People rarely help us. Most are suspicious of us, thinking we are all thieves. There is a man named Ochir who lives nearby and operates a depot where people give bottles and cans. He is a very good man. Often he allows us to sleep at the depot building. Even brings in a TV set. Channel 25’s programme about computer games is good. Once I saw a programme by Gurbazar [a popular TV journalist] where twins – both now old women – meet after many years apart.
All people want to have a good life. I do not know what my life will be like when I grow up. I am afraid that I will die one day with my whole life spent like this, collecting bottles. Life is given only once and I am scared that I will see no good times.
Last summer there was much talk about giving money to children. But once the politicians got elected, no more talk of money at all. They were promising money only to get elected. I think that now they collect all the money for themselves. [The general election was held in June 2004 with the opposition promising to pay 10,000 tugriks ($10) monthly for each child, if elected.]
Belief and disbelief
Now I believe in God. Last summer two Chinese men used to visit me bringing food in a large bowl. They even shared food with me eating from the same bowl with the same spoon. While eating they told me that I should believe in Jesus. I did not believe then. One day the two men said they are leaving for home – Hong Kong. They brought very good food for the last time and gave me 1,000 tugriks [$1].
Before I did not believe in Christ. And then one kid told me about his revelation. After that I believed. It was only a month ago. The first thing I asked from God was to heal my sores because my hand was terribly swollen from fingers to elbow. My foot was also hurting with a wound from a burn blister. In three days the swollen hand got normal and the wound on my foot is now healing.
I met a man recently claiming to be a friend of my mother’s husband. He said that she died in early August. I did not ask anything more. I simply cannot accept this.
When I grow up, I will own a bottle collection point. Most important is to get documents. When I turn 16 I will get a citizen ID card, then work for a while to collect money. With this money I will set up a collecting point.
Other dreams? Well, I will find my parents. I will work all on my own and will find them myself. When I find my parents I will buy a house and we all will live together. I don’t believe that my mother died recently. I simply do not believe it.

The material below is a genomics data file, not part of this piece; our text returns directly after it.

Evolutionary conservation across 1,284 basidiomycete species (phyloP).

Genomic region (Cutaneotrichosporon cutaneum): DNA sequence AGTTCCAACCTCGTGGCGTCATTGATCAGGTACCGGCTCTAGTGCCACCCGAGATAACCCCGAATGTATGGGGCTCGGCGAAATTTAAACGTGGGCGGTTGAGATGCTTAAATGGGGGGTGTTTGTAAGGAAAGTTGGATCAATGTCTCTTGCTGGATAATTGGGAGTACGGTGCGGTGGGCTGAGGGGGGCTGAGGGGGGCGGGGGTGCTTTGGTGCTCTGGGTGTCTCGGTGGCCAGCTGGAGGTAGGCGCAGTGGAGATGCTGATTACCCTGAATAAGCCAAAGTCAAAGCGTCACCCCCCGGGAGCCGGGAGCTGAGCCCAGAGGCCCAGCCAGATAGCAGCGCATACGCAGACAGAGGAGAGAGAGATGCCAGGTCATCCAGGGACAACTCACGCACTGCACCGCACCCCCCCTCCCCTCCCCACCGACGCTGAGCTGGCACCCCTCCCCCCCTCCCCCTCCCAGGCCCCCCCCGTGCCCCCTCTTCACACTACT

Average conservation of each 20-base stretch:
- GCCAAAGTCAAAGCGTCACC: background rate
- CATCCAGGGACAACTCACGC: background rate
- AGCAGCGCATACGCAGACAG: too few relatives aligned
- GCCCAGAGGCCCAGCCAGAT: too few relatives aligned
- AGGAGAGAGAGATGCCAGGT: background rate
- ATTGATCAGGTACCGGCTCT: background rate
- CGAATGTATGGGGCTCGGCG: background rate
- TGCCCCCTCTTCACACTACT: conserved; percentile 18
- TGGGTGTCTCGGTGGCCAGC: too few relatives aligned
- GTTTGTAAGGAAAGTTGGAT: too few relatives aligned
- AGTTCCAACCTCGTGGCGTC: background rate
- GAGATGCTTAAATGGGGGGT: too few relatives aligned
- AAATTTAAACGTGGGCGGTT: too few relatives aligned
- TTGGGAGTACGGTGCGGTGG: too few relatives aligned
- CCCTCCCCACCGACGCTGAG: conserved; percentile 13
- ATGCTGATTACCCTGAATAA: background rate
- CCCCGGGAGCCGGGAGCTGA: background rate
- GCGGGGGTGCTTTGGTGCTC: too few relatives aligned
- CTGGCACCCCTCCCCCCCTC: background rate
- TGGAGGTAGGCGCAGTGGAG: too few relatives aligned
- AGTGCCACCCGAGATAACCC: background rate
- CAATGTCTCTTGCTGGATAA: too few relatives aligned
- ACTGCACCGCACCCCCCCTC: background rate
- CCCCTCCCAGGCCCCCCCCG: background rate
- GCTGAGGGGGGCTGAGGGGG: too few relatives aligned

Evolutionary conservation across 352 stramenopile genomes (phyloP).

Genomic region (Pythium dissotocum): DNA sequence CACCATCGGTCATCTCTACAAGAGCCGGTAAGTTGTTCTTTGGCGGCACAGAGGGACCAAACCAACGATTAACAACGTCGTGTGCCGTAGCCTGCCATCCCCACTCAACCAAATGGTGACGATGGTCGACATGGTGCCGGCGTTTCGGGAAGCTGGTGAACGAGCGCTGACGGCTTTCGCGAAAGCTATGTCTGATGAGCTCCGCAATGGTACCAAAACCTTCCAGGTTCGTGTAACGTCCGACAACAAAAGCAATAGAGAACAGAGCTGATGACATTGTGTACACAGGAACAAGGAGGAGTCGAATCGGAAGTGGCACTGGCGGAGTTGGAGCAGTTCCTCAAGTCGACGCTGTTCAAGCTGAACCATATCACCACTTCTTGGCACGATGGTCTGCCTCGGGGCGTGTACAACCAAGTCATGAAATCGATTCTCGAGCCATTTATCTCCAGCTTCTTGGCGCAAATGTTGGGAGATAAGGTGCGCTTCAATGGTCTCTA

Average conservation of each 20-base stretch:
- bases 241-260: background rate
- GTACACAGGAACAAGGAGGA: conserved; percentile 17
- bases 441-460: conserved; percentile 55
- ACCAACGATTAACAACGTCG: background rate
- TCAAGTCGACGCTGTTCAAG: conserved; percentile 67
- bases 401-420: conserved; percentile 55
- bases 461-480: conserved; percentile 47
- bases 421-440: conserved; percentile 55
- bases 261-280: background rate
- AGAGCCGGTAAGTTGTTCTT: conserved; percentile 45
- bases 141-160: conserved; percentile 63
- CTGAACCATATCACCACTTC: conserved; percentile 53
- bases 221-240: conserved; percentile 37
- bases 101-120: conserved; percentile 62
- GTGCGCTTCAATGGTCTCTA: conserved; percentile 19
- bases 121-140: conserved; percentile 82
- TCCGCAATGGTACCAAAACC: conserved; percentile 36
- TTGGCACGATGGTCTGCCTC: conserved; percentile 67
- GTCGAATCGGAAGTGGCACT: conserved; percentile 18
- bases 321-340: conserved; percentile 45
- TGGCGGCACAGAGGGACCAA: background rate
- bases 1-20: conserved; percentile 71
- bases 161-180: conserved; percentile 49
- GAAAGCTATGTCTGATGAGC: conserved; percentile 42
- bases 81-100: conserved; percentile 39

Street children in Mongolia
Mongolia emerged from Communist Party rule in the 1990s into the so-called ‘free market’. The changes were sudden, bringing wealth to a few but shocks to many. Industries collapsed and the resulting poverty and unemployment led to widespread alcohol abuse and social breakdown. Some 36 per cent of the country’s 2.4 million people live below the poverty line (on less than $1 a day). Where once a social benefits net provided support for large families and runaway children were tracked down, today indifference reigns. Police estimates put the number of street children in the capital Ulaanbaatar at over 1,000. With winter temperatures dropping below -25 C, these children survive in a punishing physical environment.
Working to help are
The Lotus Centre
Ulaanbaatar - MongoliaThe Lotus Centre provides shelter and education to street children and helps poor families stay together.
Special guidelines used for this edition
To protect the integrity of the children in this edition and their stories, we followed guidelines worked out beforehand by street children's charities. All the children consented to talk with our reporters after being told where and how their stories would be published. Their views have been recorded without censorship. They have been able to withdraw from the project at any point and strike out things they decided not to share with a wider audience.
Names have been routinely changed. Photographs were taken with the active participation of the children. Where sexual exploitation was an important aspect of their testimony or where children were not comfortable being photographed, visual anonymity has been maintained.